Annette Hanson bids goodbye

Annette Hanson, a Sequim School District employee set to retire at the end of this month, is right at home in Railroad Bridge Park. Sequim Gazette photo by Michael Dashiell

Annette Hanson would prefer very much that she stay on the viewer's side of the camera, the writer of press releases and not the subject, the spotlight holder and not the one on stage.

But she's not getting away that easily.

For more than 30 years, Hanson has been a constant with the Sequim School District. For more than 12 years, she's been the proverbial voice of Sequim schools as the public relations specialist and resource coordinator.

Now she's ready to let her voice be her own.

Departs on Friday

Hanson is retiring at the end of April.

"I could have kept working," Hanson says.

"I love my job. I love the people I work with and what I do in the community. It's not easy to let it go."

For more than three decades it's been plan this, schedule that, promote this, edit that. Hanson still is planning, of course, but for her future.

See, Hanson's got a sweetheart named Gary Poor waiting for her in Kalispell, Mont. That's where the two plan to make a home until he retires and she can convince him to move back to Sequim where she has family and a good part of her heart.

Deep roots

"My roots are deep here with both family and friends," she says. "I'm not willing to give that up totally ... so I will be back and forth."

Hanson was born and raised in Yakima, the daughter of a high school-teaching father. After graduating from Eisenhower High School in 1969, she attended Washington State University where she met her future husband Mark.

The two found in each other kindred spirits, a love for the outdoors and education.

"I wanted at first to be a P.E. teacher; I was really into sports," Hanson says.

"(But) I like to plan things so I went with the next best thing. I majored in program planning and recreation administration."

Here since '75

The two moved to Sequim in the late summer of 1975.

"I had worked out here at Camp David Junior (by Lake Crescent) back in my college days as a camp counselor, so I knew the area," Hanson says.

"I knew about the Banana Belt out here. I thought, 'That'd be a great place to live.'"

Mark took a job at the then-intermediate school as a sixth-grade teacher, then taught seventh- and eighth-grade science years later.

She was hired as a teacher's aide in the vocational department at the high school helping instructors in the metal, agricultural and wood shops.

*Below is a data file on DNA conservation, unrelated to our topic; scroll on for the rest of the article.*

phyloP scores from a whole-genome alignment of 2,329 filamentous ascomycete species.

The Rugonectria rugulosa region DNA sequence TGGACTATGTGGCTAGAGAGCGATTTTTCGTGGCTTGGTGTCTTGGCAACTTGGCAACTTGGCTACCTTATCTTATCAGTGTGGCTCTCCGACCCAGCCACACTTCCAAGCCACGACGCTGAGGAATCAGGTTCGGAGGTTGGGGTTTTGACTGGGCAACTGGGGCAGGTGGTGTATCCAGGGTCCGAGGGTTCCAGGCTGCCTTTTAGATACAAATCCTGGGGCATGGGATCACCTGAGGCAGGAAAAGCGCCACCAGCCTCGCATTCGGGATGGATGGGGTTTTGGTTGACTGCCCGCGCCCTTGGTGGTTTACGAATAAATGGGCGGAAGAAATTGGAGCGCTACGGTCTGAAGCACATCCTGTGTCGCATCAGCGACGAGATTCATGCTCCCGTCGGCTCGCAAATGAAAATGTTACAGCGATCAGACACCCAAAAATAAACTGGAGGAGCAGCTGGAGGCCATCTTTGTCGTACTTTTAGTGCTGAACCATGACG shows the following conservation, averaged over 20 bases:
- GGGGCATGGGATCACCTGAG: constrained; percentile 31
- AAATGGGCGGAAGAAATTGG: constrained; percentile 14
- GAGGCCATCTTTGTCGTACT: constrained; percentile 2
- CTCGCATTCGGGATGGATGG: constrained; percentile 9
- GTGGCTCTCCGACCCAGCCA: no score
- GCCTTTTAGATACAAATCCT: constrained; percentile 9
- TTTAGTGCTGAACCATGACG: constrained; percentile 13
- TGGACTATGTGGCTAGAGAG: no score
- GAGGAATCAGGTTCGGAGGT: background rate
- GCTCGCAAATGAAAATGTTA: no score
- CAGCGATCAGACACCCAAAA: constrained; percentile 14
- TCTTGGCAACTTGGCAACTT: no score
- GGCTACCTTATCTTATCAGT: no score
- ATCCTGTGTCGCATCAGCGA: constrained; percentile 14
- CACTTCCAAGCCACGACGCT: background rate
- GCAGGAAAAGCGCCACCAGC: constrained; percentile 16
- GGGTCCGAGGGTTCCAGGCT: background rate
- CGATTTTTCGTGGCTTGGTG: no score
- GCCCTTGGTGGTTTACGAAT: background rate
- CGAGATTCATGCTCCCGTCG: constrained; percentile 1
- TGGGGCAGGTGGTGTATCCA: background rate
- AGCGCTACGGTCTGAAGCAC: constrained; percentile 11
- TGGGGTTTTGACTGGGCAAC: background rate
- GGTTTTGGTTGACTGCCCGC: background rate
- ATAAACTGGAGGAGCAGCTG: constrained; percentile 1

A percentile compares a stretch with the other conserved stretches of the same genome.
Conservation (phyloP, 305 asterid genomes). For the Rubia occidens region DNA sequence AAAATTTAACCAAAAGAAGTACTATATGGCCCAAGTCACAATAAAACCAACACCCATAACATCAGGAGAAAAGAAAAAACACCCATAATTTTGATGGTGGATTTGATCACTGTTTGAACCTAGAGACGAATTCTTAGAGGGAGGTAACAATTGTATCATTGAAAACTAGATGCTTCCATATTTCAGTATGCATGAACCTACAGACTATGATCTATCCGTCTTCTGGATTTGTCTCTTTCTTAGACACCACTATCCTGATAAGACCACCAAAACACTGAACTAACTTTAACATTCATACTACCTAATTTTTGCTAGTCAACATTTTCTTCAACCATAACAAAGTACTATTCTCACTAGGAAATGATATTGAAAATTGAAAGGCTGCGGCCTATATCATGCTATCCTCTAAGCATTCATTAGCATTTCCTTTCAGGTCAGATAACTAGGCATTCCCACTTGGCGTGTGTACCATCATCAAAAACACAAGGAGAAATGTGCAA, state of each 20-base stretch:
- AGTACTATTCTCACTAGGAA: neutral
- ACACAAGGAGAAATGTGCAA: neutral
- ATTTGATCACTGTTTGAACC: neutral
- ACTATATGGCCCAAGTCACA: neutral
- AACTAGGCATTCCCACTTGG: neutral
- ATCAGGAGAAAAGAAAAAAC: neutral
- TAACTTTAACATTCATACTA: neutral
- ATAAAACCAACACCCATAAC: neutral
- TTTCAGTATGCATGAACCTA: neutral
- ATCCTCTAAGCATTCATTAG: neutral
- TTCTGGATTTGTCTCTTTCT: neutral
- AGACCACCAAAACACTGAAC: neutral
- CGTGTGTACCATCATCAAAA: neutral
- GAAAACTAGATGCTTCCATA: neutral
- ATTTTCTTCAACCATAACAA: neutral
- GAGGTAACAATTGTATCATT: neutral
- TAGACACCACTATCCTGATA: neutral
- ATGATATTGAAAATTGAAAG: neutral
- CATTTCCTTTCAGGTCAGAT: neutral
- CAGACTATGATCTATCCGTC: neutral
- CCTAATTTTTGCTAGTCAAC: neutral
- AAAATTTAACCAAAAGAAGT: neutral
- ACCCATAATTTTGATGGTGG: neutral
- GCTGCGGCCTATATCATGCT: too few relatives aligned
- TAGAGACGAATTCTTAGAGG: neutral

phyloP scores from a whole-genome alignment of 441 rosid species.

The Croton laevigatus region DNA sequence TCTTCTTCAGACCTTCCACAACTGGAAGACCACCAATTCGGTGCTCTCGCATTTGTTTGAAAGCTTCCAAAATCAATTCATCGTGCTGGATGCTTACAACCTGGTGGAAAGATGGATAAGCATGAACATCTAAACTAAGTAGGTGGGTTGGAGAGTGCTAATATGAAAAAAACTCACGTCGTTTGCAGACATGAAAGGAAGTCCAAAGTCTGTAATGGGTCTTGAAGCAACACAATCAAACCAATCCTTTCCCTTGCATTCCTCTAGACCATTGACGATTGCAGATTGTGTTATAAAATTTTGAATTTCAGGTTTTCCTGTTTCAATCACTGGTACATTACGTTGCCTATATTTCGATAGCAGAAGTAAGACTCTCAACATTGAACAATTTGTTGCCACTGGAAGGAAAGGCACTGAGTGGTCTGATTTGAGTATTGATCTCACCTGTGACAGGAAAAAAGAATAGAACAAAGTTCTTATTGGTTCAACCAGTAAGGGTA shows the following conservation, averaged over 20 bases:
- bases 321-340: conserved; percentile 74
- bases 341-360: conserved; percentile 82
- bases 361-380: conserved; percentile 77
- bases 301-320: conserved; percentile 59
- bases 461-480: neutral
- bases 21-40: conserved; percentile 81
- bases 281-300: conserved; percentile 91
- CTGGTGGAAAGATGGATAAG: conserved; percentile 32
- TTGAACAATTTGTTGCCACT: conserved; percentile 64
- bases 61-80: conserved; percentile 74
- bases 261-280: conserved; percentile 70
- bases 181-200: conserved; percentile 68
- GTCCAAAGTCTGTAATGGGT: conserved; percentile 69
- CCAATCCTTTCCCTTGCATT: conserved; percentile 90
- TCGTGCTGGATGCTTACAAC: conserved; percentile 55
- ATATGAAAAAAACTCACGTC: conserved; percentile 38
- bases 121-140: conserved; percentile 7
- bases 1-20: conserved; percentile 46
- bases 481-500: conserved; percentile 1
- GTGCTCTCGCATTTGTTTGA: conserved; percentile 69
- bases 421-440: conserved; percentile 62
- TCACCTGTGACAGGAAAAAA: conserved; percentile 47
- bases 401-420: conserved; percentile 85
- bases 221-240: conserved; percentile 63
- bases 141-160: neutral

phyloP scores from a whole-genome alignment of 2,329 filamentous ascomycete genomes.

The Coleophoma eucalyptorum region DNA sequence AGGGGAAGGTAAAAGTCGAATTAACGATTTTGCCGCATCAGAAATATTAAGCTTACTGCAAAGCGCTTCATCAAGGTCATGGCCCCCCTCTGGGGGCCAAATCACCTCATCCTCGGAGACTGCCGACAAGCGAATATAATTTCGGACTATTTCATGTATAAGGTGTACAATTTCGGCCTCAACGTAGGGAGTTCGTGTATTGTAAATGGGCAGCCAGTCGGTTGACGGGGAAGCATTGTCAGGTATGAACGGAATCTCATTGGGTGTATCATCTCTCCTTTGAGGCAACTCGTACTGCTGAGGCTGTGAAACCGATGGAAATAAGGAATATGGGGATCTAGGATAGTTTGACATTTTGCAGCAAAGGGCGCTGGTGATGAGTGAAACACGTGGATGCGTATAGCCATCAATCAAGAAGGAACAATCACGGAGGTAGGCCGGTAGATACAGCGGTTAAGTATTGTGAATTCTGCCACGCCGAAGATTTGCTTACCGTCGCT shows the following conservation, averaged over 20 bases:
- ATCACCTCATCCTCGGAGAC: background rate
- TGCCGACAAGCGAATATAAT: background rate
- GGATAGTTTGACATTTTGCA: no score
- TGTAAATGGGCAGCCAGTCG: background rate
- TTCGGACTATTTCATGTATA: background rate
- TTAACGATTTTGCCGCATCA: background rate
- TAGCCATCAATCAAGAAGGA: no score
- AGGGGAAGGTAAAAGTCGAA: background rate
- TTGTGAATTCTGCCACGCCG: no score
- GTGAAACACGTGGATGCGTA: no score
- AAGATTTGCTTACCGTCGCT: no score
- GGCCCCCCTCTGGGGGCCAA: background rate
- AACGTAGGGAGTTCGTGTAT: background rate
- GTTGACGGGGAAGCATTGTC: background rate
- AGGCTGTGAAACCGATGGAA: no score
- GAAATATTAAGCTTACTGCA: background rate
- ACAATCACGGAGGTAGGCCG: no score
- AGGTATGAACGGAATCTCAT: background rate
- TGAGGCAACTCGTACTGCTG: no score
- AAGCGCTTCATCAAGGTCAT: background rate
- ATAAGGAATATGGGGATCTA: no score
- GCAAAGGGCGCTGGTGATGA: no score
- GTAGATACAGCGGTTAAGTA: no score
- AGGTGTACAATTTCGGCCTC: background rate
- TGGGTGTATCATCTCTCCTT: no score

Coaching, too

Hanson also took on coaching while at the high school, leading the varsity softball team and junior varsity basketball squad for a couple of years before she and Mark decided to expand their family - first with son Sean, then second son Aaron.

"The practice schedules are brutal," Hanson says. "I couldn't do that and have a baby."

Hanson moved to a position as a part-timer at the career center at the high school library and, in 1979, shifted to special programs secretary and resource coordinator.

Expands duties

With the blessing of then superintendent Lew Moorman in the late 1990s, Hanson was hired as resource coordinator and public relations specialist for a 10-month contract that became full time about four years ago.

Her role expanded for a five-year stint - from 2003-2008 - as she led the PROTECT coalition, a federally funded anti-drug and alcohol abuse group.

She continued to do a variety of jobs for the district, from writing press releases and helping write grants to working with media, being the district liaison to the city council, helping pass levies through the Citizens for Sequim Schools group, coordinating the Sister City program (and going on two trips to Japan in the process) updating an evolving Web site and more.

No neatnik

"I'm really happy with what I've been able to do with the position," Hanson says, as she readies her abundance of information to pass along to the district's next public relations employee.

"I'm not known for a very tidy desk - but I know where everything is," Hanson says.

"People sometimes tease me about how much stuff I keep. But they're glad I have it when they want the information."

Stayed for levy

With retirement in sight earlier this school year, Hanson eyed the district's maintenance and operations levy vote as a good time to bow out. If it failed, perhaps she would stay on and help the district formulate a second proposal that likely would come to voters in May.